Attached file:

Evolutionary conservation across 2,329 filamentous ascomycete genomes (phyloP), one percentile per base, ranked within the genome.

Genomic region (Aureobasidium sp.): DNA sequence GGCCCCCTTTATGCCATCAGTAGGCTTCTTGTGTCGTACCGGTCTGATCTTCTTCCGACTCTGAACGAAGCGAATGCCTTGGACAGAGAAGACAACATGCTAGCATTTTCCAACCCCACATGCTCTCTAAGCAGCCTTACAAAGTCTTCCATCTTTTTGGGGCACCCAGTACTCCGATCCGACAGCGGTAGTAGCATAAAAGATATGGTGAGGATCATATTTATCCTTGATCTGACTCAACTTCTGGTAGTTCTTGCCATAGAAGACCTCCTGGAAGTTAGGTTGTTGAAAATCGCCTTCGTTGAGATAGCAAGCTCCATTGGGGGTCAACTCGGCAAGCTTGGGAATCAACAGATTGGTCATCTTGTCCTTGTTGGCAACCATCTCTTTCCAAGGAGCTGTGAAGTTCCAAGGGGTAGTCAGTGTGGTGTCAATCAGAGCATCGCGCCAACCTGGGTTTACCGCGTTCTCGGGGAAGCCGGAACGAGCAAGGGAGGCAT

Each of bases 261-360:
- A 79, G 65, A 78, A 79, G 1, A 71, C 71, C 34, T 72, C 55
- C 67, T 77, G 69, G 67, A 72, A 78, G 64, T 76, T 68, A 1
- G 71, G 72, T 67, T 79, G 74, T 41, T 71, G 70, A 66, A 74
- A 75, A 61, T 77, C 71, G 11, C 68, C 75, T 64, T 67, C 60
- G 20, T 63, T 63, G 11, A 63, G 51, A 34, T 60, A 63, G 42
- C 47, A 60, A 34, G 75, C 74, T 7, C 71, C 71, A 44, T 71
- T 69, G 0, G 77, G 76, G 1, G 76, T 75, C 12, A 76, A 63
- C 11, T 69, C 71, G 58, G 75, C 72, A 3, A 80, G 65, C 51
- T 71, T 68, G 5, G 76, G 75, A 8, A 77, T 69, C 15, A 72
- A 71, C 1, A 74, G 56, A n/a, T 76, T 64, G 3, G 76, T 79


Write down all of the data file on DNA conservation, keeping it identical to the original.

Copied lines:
Evolutionary conservation across 2,329 filamentous ascomycete genomes (phyloP), one percentile per base, ranked within the genome.

Genomic region (Aureobasidium sp.): DNA sequence GGCCCCCTTTATGCCATCAGTAGGCTTCTTGTGTCGTACCGGTCTGATCTTCTTCCGACTCTGAACGAAGCGAATGCCTTGGACAGAGAAGACAACATGCTAGCATTTTCCAACCCCACATGCTCTCTAAGCAGCCTTACAAAGTCTTCCATCTTTTTGGGGCACCCAGTACTCCGATCCGACAGCGGTAGTAGCATAAAAGATATGGTGAGGATCATATTTATCCTTGATCTGACTCAACTTCTGGTAGTTCTTGCCATAGAAGACCTCCTGGAAGTTAGGTTGTTGAAAATCGCCTTCGTTGAGATAGCAAGCTCCATTGGGGGTCAACTCGGCAAGCTTGGGAATCAACAGATTGGTCATCTTGTCCTTGTTGGCAACCATCTCTTTCCAAGGAGCTGTGAAGTTCCAAGGGGTAGTCAGTGTGGTGTCAATCAGAGCATCGCGCCAACCTGGGTTTACCGCGTTCTCGGGGAAGCCGGAACGAGCAAGGGAGGCAT

Each of bases 261-360:
- A 79, G 65, A 78, A 79, G 1, A 71, C 71, C 34, T 72, C 55
- C 67, T 77, G 69, G 67, A 72, A 78, G 64, T 76, T 68, A 1
- G 71, G 72, T 67, T 79, G 74, T 41, T 71, G 70, A 66, A 74
- A 75, A 61, T 77, C 71, G 11, C 68, C 75, T 64, T 67, C 60
- G 20, T 63, T 63, G 11, A 63, G 51, A 34, T 60, A 63, G 42
- C 47, A 60, A 34, G 75, C 74, T 7, C 71, C 71, A 44, T 71
- T 69, G 0, G 77, G 76, G 1, G 76, T 75, C 12, A 76, A 63
- C 11, T 69, C 71, G 58, G 75, C 72, A 3, A 80, G 65, C 51
- T 71, T 68, G 5, G 76, G 75, A 8, A 77, T 69, C 15, A 72
- A 71, C 1, A 74, G 56, A n/a, T 76, T 64, G 3, G 76, T 79